As this year’s UK Seafarers Awareness Week draws to a close the UK Maritime Pilots Association (UKMPA) and the British Ports Association (BPA) have jointly called on the global shipping industry to raise the bar on pilot transfer safety arrangements for ships arriving and leaving ports.
Writing an opinion piece jointly in the shipping publication Lloyd’s List, the UKMPA Chairman Mike Morris and BPA Chief Executive Richard Ballantyne have highlighted the ongoing occurrences of unsafe and defective pilot ladders for embarkation and disembarkation. The article is as follows:
Ships across the globe continue to regularly provide substandard or badly rigged ladders, which means pilots face a big moment of risk every time they use these to board vessels, especially in parts of the world not renowned for good health and safety
With the recent attention of the global maritime industry firmly directed to environmental issues and the ever moving political and trade climate, you could easily overlook maritime safety issues. This week is UK Seafarers Awareness Week, which gives us the opportunity to promote the good things the maritime industry has achieved in terms of safety but also to highlight that there are still some challenges we need to overcome.
A continuing challenge is the sometimes difficult process for pilots to transfer to and from the vessels that they are tasked with assisting. Most pilot embarkations and disembarkations around the world are still carried out using a traditional pilot ladder, consisting of wooden steps supported and secured by side ropes.
Following a number of fatal accidents, the International Maritime Organization updated the SOLAS V Regulation 23, over a decade ago. These include minimum requirements on pilot ladder arrangements and compliance as legal obligation, not just an aspiration.
Despite the rules, regular issues with defective pilot ladders remain. Results from recent surveys carried out by the International Maritime Pilots’ Association (IMPA), and separately the British Ports Association, continue to show that a considerable number of Pilot Transfer Arrangements are not compliant with legislation. The reasons for this are many and varied. A contributory factor includes a lack of understanding of the regulations due to an educational gap, which leads to a subsequent lack of knowledge and the core seamanship skills required.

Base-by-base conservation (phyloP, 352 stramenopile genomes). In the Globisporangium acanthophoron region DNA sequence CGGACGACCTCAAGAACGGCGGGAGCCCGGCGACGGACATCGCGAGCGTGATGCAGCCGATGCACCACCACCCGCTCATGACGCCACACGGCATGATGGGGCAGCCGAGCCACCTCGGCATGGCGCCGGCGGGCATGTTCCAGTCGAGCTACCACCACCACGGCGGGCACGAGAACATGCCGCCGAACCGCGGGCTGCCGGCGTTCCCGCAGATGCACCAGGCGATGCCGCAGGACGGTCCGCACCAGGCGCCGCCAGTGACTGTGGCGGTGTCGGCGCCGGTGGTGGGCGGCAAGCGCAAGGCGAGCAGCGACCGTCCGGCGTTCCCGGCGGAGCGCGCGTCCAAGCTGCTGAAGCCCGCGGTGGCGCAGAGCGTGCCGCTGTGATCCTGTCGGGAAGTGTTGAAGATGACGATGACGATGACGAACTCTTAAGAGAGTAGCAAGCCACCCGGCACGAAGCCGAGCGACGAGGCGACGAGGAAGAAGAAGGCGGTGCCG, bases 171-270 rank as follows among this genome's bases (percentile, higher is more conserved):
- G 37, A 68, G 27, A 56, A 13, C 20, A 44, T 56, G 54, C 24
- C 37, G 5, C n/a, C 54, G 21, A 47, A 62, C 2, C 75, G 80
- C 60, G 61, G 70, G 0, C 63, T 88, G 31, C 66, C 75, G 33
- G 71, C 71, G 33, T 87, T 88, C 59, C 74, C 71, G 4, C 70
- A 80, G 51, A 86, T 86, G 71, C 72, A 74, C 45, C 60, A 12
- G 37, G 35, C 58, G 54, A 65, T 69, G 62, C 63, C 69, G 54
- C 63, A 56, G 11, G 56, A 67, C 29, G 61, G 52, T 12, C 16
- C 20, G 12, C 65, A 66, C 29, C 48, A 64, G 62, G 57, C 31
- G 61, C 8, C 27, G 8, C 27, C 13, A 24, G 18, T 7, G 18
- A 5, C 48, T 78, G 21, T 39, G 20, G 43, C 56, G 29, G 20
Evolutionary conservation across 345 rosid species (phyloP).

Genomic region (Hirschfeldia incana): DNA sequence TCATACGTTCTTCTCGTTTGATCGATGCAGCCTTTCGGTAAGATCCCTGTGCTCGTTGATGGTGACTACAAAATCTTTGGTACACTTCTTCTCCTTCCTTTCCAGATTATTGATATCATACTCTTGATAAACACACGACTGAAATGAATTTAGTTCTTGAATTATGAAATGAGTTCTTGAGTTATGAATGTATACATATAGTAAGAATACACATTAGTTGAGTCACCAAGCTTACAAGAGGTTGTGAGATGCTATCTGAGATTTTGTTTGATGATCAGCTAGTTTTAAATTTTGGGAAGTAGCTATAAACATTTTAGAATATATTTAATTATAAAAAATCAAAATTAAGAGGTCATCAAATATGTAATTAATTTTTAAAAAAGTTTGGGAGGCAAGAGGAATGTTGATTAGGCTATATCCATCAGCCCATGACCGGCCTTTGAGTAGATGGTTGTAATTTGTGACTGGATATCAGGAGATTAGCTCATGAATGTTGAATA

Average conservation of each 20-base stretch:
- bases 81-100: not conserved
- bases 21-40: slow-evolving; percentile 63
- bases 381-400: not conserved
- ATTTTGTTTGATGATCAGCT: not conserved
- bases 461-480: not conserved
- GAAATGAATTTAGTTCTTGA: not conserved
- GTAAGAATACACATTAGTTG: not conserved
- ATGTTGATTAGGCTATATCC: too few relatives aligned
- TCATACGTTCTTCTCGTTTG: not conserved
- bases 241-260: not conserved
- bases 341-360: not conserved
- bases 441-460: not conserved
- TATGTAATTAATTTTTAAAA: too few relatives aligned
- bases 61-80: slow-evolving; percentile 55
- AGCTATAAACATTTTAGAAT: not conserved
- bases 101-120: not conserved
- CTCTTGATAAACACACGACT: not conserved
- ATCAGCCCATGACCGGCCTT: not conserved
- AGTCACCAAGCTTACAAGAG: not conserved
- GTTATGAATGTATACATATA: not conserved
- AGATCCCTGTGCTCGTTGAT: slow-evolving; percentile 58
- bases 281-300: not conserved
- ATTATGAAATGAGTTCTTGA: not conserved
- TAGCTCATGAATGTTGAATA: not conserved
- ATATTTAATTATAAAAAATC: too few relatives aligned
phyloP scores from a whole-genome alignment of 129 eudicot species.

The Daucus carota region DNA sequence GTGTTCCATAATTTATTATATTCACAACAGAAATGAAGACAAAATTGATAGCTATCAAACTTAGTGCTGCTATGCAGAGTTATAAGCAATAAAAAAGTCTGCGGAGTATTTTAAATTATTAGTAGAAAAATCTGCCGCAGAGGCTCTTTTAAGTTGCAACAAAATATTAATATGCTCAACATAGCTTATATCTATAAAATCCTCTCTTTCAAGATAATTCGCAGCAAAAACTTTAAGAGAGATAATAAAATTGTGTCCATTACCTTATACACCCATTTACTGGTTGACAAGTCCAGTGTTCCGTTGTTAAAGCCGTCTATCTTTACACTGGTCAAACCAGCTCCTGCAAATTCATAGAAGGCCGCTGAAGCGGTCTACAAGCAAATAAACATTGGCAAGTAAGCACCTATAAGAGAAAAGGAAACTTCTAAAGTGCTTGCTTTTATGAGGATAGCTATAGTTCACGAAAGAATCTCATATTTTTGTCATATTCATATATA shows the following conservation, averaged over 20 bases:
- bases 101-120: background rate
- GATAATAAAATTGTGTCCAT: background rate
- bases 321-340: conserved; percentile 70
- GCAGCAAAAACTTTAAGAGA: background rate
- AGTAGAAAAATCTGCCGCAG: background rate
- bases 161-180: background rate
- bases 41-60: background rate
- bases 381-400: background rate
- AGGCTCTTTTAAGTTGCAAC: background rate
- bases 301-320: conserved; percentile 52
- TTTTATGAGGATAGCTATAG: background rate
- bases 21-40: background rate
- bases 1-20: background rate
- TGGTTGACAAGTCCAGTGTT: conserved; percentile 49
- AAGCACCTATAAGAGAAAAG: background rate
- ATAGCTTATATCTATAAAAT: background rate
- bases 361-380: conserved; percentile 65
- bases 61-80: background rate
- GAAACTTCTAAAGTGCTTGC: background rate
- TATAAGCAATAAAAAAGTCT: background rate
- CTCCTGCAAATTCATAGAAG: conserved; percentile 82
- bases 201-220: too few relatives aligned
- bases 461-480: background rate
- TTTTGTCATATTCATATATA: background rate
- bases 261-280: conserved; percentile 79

The last three annual IMPA Safety Campaigns revealed that while identifications of defective pilot ladders have decreased as a proportion of all pilot ladder inspections, the actual number of incidents has not been falling. Such ladder deficiencies pose a risk of serious harm or even fatal injury to pilots
Further to this, results from the IMPA surveys and other similar initiatives consistently record that approximately 20% of pilot transfer arrangements presented are non-compliant. This figure, which is potentially underestimated, means that at least one pilot ladder in every five offered is putting a pilot’s safety at risk. This is simply not acceptable.
Many ports now require a pre-arrival declaration that ‘Pilot transfer arrangements comply with the IMO’s requirements’. This declaration may be requested either verbally by radio or as part of a written statement. Where a vessel is found not to have a compliant pilot ladder, it may be denied entry by the port until the situation is rectified, potentially causing a significant financial cost to the shipowner.
On occasions Masters commonly suggest ‘it’s always been like that’ or ‘we’ve never had a complaint before’, or produce a certificate stating that the arrangement is ‘class approved’. However with better understanding, pilots are now more likely to challenge these statements and highlight that class approval does not necessarily indicate compliance.
The UK shipping industry has worked hard to improve safe practices onboard British ships. This is not the case for many ships from other parts of the world and most ships visiting UK ports are now internationally registered and owned meaning that UK pilots are regularly greeting ships with non-compliant ladders.
In many countries, pilots have a legal obligation to report deficiencies they find. However despite the rules and these processes, ships across the globe continue to regularly provide substandard or badly rigged ladders. We are therefore calling for further consideration of this at IMO level as progress must be made. The message to our partners in the shipping industry is; let’s use the opportunity of Seafarers Awareness Week to highlight that this is still a problem and you can definitely do more to raise the bar on safety.
(By: Mike Morris, Chairman – UK Maritime Pilots’ Association and Richard Ballantyne, Chief Executive – British Ports Association)
Sea News, July 15